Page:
Could a simple blood test detect the efficacy of antidepressants on those with depression? A new study suggests it’s a possibility.
It has long been known that first-line anti-depressants are not effective treatment options for everyone. While some people may find success with their first treatment option and others may have to work through a few options before settling on a medication that works, for almost a third of people current antidepressant medication does not work. This is frustrating, not least because many antidepressants can have unpleasant side effects, which the patient then has to deal with without any relief from the initial issue of depression.
This could change.
For the first time a study has found reliable links between biomarkers in those who live with depression and their likelihood of response to anti-depressants.
A paper, published in the International Journal of Neuropsychopharmacology, has found there are high levels of inflammation evident in those individuals resistant to traditional antidepressant medication. This could mean that something as simple as a blood test could help determine the likelihood of an individual responding positively to traditional antidepressants.
The findings suggest that the identification of biomarkers in predicting treatment response could not only significantly reduce the social and economic burden of depression in the community but importantly, improve the quality of life of patients.
Biomarker: a naturally occurring molecule, gene, or characteristic by which a particular pathological or physiological process, disease, etc. can be identified.
Depression is one of the most common mental illnesses in the world, with around 1 million people in Australia living with it. As anyone who has ever had to live with depression can attest, the process of finding an antidepressant that works for you can be long and unpleasant.
There are the side effects, which can include insomnia, headaches, nausea and weight fluctuation, as well as the chance that one or more antidepressants may not work effectively. Knowing in advance whether or not you are biologically predisposed to respond favourably to medication is a huge step forward.
One of the most interesting findings of the trial was the inflammatory biomarkers that suggest a pre-eversion to traditional medication are also triggered by events such as childhood trauma. This in itself is associated with poor antidepressant response. It was also found that these biomarkersappear to be genetically acquired, meaning that a predisposition to antidepressant resistance could be passed down through families.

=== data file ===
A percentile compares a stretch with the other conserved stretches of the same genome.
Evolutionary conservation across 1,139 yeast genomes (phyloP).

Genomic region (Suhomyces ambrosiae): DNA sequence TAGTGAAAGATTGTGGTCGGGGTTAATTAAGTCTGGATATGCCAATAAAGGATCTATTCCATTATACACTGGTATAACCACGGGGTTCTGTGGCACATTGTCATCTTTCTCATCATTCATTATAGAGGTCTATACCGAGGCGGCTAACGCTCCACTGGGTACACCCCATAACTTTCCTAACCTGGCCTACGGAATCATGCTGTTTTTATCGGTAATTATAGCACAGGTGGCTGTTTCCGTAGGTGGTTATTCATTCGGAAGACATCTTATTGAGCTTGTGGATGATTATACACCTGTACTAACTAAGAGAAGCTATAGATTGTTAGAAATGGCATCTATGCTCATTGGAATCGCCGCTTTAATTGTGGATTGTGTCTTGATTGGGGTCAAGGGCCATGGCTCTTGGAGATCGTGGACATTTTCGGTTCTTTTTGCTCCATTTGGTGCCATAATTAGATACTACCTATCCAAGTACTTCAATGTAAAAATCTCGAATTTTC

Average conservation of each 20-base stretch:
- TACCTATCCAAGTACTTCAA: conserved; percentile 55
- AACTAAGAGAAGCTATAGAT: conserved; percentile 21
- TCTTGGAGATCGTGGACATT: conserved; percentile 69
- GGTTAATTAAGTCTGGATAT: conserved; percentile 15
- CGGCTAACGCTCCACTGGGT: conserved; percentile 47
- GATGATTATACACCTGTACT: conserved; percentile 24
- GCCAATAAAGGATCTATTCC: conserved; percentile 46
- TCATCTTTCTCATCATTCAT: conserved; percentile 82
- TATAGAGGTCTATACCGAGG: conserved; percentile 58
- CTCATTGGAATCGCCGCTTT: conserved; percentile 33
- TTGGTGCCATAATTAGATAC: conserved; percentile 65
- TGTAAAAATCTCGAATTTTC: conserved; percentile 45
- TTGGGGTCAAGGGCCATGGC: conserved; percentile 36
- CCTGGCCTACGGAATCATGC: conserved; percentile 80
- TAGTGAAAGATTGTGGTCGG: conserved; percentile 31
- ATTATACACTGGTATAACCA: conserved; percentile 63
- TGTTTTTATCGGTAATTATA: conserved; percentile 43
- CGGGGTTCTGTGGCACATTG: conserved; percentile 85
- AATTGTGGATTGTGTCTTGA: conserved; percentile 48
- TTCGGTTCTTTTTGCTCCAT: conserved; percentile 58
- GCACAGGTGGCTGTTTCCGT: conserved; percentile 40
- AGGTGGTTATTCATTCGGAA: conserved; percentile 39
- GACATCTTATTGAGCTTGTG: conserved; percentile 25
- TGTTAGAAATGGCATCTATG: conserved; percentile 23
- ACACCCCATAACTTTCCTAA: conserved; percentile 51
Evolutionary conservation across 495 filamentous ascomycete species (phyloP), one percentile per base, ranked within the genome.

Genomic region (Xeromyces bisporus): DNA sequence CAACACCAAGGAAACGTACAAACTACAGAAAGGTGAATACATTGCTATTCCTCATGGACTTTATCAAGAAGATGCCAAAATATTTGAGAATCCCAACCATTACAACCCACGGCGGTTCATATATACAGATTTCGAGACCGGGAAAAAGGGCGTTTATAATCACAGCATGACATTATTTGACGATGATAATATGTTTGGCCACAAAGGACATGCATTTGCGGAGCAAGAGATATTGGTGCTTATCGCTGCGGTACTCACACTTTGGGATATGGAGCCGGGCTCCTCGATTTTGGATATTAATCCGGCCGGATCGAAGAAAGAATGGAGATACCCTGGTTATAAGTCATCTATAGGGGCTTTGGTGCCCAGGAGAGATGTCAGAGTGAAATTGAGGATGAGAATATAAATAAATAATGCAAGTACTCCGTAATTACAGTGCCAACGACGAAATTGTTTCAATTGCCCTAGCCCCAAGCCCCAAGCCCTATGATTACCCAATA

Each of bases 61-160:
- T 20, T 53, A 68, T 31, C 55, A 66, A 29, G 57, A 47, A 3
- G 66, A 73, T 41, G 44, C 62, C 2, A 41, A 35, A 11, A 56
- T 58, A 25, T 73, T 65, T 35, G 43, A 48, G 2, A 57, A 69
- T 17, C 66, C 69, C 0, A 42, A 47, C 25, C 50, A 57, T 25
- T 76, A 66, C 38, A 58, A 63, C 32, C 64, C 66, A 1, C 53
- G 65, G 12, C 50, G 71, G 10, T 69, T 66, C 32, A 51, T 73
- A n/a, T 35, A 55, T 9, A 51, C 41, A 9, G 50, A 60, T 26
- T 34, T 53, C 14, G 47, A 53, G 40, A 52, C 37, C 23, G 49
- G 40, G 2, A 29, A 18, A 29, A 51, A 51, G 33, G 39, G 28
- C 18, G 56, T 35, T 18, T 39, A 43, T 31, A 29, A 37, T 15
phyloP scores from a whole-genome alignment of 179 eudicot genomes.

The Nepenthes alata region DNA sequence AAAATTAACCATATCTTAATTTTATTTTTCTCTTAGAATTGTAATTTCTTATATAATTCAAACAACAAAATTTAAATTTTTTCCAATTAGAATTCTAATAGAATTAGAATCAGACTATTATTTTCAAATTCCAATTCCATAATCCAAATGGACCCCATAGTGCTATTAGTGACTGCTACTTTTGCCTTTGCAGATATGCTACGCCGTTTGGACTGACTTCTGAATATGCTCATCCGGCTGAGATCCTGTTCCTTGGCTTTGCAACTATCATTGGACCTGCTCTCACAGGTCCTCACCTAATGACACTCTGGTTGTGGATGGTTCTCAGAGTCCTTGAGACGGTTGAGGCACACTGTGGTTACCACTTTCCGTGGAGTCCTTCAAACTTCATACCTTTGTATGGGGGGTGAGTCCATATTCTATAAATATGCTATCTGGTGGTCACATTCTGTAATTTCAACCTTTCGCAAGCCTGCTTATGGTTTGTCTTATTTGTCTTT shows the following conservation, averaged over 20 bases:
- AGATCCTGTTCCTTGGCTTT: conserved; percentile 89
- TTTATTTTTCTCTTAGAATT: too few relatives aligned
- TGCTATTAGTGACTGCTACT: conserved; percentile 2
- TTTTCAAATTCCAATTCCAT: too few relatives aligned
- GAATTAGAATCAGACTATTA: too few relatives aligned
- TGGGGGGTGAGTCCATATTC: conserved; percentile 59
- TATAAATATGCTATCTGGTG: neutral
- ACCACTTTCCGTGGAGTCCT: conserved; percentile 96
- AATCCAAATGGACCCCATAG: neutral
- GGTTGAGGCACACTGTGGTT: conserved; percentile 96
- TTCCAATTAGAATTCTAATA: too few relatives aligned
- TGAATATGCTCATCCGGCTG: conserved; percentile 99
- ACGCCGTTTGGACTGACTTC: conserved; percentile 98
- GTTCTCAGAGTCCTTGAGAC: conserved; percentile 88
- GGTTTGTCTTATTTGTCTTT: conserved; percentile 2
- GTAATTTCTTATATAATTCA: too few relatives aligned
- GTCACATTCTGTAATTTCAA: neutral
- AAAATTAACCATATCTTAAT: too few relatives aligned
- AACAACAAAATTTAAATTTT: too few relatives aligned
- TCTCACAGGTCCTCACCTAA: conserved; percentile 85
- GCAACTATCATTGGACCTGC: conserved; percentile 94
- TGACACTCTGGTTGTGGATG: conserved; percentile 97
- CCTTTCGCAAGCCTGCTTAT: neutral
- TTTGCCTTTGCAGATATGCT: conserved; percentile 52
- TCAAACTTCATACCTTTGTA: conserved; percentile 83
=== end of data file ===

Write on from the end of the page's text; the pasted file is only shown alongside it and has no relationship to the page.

While there is much to applaud in the research, it is important to note the study is still in its infancy and has yet to undergo clinical trials.
This will help hone the accuracy of the research and develop ways of applying it to real-life situations.
The study is also solely based on a prediction of response to antidepressants in general and is not specific to one type of medication. Therefore, the research cannot be used to guide the choice of antidepressant medication but to identify those individuals who may benefit from adjuvant therapies.
For the uninitiated there are six or seven main classes of antidepressant medications that all work in slightly different ways. The two primarily prescribed are either Selective Serotonin Re-uptake Inhibitors (SSRIs) or Serotonin and Noradrenaline Reuptake Inhibitors (SNRIs). If a doctor prescribes an SSRI such as Lexapro, Prozac or Zoloft and it is not helping to relieve depressive symptoms they will often try other antidepressants such as SNRIs like Effexor and Remeron.
Medical practitioners may continue to try different types of antidepressants if the two common medications do not work. Other less often prescribed types of medication include RIMAs, TCAs, NaSSAs, NARIs and (rarely) MAOIs.
Finding the correct fit of medication for each individual can be a long process with each medication requiring a period of adjustment. While this study has found markers that suggest when medication will not be effective,it has not found a way of discovered which particular medications will be most effective for those who find first-line antidepressants ineffective. That is a question for future studies.
Comprehensive studies have yet to be undertaken, however, research indicates that successful treatment of depression reduces the levels of these biomarkers in the blood, suggesting their presence is directly related to the onset of depression.
In terms of those who respond poorly or fail to respond at all to first-line antidepressants, this research could mean alternative treatment strategies, such as cognitive behaviour therapy (CBT) and psychotherapy, are deployed early in the course of treatment to achieve the best outcomes.
While there is still a way to go before a blood test detects how effective a medication is for an individual, the study indicates a positive push forward for further advancements in mental healthcare.
If you are interested in reading further the full study can be found here: http://ijnp.oxfordjournals.org/content/early/2016/06/02/ijnp.pyw045